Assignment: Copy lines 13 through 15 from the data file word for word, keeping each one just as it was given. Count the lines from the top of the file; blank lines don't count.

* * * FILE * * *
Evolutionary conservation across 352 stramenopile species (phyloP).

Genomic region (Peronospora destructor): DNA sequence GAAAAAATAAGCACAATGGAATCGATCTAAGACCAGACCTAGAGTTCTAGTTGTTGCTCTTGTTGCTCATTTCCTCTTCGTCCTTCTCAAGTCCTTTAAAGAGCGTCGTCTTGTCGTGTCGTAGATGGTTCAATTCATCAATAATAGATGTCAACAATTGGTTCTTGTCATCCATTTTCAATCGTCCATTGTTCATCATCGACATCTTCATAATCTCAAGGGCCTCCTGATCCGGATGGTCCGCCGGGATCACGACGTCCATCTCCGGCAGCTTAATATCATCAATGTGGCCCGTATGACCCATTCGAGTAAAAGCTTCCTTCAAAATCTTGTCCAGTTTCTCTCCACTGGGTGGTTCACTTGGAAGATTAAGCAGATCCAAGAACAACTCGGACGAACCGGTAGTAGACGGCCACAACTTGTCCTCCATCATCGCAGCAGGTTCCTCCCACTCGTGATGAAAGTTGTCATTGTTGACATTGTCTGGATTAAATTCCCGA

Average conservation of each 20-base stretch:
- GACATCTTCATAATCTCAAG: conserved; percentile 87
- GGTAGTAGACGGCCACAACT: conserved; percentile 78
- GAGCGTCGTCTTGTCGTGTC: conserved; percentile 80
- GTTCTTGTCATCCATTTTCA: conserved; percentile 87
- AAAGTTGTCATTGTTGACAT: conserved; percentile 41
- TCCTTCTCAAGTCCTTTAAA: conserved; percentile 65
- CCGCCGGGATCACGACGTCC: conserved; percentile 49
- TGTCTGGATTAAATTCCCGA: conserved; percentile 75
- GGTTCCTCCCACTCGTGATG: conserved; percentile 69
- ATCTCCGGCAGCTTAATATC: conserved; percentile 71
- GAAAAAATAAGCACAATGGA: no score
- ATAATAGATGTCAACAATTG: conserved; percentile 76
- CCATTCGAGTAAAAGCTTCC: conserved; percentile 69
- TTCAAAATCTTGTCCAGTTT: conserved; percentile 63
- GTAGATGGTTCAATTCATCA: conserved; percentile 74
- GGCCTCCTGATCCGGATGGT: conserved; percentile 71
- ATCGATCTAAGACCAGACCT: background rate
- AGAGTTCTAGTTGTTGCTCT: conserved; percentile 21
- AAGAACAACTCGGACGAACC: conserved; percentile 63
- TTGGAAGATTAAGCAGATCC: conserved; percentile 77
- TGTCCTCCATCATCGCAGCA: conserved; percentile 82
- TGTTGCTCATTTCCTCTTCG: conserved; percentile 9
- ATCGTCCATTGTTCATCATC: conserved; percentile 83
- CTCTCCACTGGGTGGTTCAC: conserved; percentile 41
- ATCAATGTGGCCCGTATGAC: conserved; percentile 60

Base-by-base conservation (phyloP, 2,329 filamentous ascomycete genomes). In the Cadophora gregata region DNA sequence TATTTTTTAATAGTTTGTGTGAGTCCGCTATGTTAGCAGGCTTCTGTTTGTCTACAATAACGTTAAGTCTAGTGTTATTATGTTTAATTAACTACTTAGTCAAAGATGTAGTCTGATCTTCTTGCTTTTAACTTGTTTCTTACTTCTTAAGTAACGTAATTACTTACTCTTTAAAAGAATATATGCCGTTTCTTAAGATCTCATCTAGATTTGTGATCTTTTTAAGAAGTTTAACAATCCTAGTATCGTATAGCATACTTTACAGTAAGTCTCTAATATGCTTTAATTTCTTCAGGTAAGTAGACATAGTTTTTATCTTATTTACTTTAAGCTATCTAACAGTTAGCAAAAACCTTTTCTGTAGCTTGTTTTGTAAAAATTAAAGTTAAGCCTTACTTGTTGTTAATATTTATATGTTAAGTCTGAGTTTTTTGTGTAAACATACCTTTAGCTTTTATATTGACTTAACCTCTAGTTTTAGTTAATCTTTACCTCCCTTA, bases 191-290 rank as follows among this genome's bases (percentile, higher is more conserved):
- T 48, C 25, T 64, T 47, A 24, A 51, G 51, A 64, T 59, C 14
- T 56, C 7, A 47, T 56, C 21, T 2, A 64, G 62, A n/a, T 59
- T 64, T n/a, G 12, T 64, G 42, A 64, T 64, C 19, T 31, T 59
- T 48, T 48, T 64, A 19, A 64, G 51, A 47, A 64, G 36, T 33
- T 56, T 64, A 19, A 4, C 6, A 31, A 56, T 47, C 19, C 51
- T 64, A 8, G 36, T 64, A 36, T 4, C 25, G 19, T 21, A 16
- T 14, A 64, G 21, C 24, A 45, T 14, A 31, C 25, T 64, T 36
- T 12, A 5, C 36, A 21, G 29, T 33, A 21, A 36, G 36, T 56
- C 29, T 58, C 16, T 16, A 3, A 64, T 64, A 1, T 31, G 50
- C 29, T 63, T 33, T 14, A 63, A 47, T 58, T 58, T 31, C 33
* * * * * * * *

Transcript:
- ATCTCCGGCAGCTTAATATC: conserved; percentile 71
- GAAAAAATAAGCACAATGGA: no score
- ATAATAGATGTCAACAATTG: conserved; percentile 76